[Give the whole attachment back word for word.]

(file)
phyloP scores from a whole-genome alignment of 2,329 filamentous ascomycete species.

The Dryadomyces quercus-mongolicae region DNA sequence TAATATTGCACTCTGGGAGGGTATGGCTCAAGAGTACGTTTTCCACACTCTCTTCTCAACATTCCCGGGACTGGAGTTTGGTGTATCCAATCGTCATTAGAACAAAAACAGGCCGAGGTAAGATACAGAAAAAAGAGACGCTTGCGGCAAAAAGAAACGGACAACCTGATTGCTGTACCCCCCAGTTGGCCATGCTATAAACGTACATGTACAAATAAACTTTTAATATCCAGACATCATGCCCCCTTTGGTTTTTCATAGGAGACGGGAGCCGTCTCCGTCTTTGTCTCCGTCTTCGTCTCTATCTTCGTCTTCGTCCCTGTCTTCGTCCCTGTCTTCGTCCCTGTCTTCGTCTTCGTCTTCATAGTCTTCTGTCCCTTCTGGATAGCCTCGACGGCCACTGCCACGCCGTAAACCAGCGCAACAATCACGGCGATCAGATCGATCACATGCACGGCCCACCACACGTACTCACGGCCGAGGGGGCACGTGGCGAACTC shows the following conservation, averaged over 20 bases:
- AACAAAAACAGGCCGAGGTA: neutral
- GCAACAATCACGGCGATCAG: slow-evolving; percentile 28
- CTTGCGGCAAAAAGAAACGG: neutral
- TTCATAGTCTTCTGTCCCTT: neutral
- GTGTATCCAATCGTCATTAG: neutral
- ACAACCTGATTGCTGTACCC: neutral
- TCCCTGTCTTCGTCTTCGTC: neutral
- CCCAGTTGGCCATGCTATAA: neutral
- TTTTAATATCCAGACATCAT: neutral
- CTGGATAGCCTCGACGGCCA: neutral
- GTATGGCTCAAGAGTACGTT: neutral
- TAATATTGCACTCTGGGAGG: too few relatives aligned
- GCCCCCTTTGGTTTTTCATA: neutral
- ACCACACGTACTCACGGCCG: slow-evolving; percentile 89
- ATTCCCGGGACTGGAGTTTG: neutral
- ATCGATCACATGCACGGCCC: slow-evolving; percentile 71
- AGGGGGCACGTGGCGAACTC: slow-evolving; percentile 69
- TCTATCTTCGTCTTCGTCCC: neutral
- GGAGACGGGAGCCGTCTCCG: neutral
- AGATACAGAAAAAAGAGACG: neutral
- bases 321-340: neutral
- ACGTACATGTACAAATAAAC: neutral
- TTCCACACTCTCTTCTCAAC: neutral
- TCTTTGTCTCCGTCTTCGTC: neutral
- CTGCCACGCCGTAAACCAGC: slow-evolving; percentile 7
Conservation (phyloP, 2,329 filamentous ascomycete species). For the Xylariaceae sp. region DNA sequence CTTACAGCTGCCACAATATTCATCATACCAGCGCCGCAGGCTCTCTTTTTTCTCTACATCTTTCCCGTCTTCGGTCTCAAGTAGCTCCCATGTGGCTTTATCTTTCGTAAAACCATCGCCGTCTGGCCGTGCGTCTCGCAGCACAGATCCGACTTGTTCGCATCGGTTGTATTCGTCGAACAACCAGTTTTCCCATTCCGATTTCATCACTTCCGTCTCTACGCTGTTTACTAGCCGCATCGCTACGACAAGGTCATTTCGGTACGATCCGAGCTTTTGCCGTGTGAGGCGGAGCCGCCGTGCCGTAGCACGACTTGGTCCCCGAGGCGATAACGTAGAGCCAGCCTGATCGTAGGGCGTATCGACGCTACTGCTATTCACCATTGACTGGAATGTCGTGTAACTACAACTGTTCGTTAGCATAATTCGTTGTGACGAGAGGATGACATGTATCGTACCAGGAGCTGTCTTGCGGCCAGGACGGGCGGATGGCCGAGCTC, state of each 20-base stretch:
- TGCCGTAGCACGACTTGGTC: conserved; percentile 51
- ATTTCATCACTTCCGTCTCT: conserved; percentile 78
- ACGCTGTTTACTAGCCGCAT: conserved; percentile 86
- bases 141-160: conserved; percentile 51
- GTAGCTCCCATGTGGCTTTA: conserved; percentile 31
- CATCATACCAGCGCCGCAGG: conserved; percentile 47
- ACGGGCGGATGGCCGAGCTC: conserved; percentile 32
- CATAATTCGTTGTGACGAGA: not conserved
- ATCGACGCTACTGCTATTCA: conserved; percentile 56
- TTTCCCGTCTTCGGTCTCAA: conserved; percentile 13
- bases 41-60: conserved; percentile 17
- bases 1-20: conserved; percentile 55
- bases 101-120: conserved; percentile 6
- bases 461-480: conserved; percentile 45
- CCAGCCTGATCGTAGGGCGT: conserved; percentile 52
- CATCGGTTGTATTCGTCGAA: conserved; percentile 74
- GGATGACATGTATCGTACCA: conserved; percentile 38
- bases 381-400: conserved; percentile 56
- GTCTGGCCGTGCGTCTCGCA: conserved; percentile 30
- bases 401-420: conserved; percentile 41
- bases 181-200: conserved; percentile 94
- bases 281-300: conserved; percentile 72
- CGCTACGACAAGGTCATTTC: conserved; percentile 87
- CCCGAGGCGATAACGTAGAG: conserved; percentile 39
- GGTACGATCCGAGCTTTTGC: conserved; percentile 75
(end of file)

phyloP scores from a whole-genome alignment of 2,329 filamentous ascomycete species.

The Dryadomyces quercus-mongolicae region DNA sequence TAATATTGCACTCTGGGAGGGTATGGCTCAAGAGTACGTTTTCCACACTCTCTTCTCAACATTCCCGGGACTGGAGTTTGGTGTATCCAATCGTCATTAGAACAAAAACAGGCCGAGGTAAGATACAGAAAAAAGAGACGCTTGCGGCAAAAAGAAACGGACAACCTGATTGCTGTACCCCCCAGTTGGCCATGCTATAAACGTACATGTACAAATAAACTTTTAATATCCAGACATCATGCCCCCTTTGGTTTTTCATAGGAGACGGGAGCCGTCTCCGTCTTTGTCTCCGTCTTCGTCTCTATCTTCGTCTTCGTCCCTGTCTTCGTCCCTGTCTTCGTCCCTGTCTTCGTCTTCGTCTTCATAGTCTTCTGTCCCTTCTGGATAGCCTCGACGGCCACTGCCACGCCGTAAACCAGCGCAACAATCACGGCGATCAGATCGATCACATGCACGGCCCACCACACGTACTCACGGCCGAGGGGGCACGTGGCGAACTC shows the following conservation, averaged over 20 bases:
- AACAAAAACAGGCCGAGGTA: neutral
- GCAACAATCACGGCGATCAG: slow-evolving; percentile 28
- CTTGCGGCAAAAAGAAACGG: neutral
- TTCATAGTCTTCTGTCCCTT: neutral
- GTGTATCCAATCGTCATTAG: neutral
- ACAACCTGATTGCTGTACCC: neutral
- TCCCTGTCTTCGTCTTCGTC: neutral
- CCCAGTTGGCCATGCTATAA: neutral
- TTTTAATATCCAGACATCAT: neutral
- CTGGATAGCCTCGACGGCCA: neutral
- GTATGGCTCAAGAGTACGTT: neutral
- TAATATTGCACTCTGGGAGG: too few relatives aligned
- GCCCCCTTTGGTTTTTCATA: neutral
- ACCACACGTACTCACGGCCG: slow-evolving; percentile 89
- ATTCCCGGGACTGGAGTTTG: neutral
- ATCGATCACATGCACGGCCC: slow-evolving; percentile 71
- AGGGGGCACGTGGCGAACTC: slow-evolving; percentile 69
- TCTATCTTCGTCTTCGTCCC: neutral
- GGAGACGGGAGCCGTCTCCG: neutral
- AGATACAGAAAAAAGAGACG: neutral
- bases 321-340: neutral
- ACGTACATGTACAAATAAAC: neutral
- TTCCACACTCTCTTCTCAAC: neutral
- TCTTTGTCTCCGTCTTCGTC: neutral
- CTGCCACGCCGTAAACCAGC: slow-evolving; percentile 7
Conservation (phyloP, 2,329 filamentous ascomycete species). For the Xylariaceae sp. region DNA sequence CTTACAGCTGCCACAATATTCATCATACCAGCGCCGCAGGCTCTCTTTTTTCTCTACATCTTTCCCGTCTTCGGTCTCAAGTAGCTCCCATGTGGCTTTATCTTTCGTAAAACCATCGCCGTCTGGCCGTGCGTCTCGCAGCACAGATCCGACTTGTTCGCATCGGTTGTATTCGTCGAACAACCAGTTTTCCCATTCCGATTTCATCACTTCCGTCTCTACGCTGTTTACTAGCCGCATCGCTACGACAAGGTCATTTCGGTACGATCCGAGCTTTTGCCGTGTGAGGCGGAGCCGCCGTGCCGTAGCACGACTTGGTCCCCGAGGCGATAACGTAGAGCCAGCCTGATCGTAGGGCGTATCGACGCTACTGCTATTCACCATTGACTGGAATGTCGTGTAACTACAACTGTTCGTTAGCATAATTCGTTGTGACGAGAGGATGACATGTATCGTACCAGGAGCTGTCTTGCGGCCAGGACGGGCGGATGGCCGAGCTC, state of each 20-base stretch:
- TGCCGTAGCACGACTTGGTC: conserved; percentile 51
- ATTTCATCACTTCCGTCTCT: conserved; percentile 78
- ACGCTGTTTACTAGCCGCAT: conserved; percentile 86
- bases 141-160: conserved; percentile 51
- GTAGCTCCCATGTGGCTTTA: conserved; percentile 31
- CATCATACCAGCGCCGCAGG: conserved; percentile 47
- ACGGGCGGATGGCCGAGCTC: conserved; percentile 32
- CATAATTCGTTGTGACGAGA: not conserved
- ATCGACGCTACTGCTATTCA: conserved; percentile 56
- TTTCCCGTCTTCGGTCTCAA: conserved; percentile 13
- bases 41-60: conserved; percentile 17
- bases 1-20: conserved; percentile 55
- bases 101-120: conserved; percentile 6
- bases 461-480: conserved; percentile 45
- CCAGCCTGATCGTAGGGCGT: conserved; percentile 52
- CATCGGTTGTATTCGTCGAA: conserved; percentile 74
- GGATGACATGTATCGTACCA: conserved; percentile 38
- bases 381-400: conserved; percentile 56
- GTCTGGCCGTGCGTCTCGCA: conserved; percentile 30
- bases 401-420: conserved; percentile 41
- bases 181-200: conserved; percentile 94
- bases 281-300: conserved; percentile 72
- CGCTACGACAAGGTCATTTC: conserved; percentile 87
- CCCGAGGCGATAACGTAGAG: conserved; percentile 39
- GGTACGATCCGAGCTTTTGC: conserved; percentile 75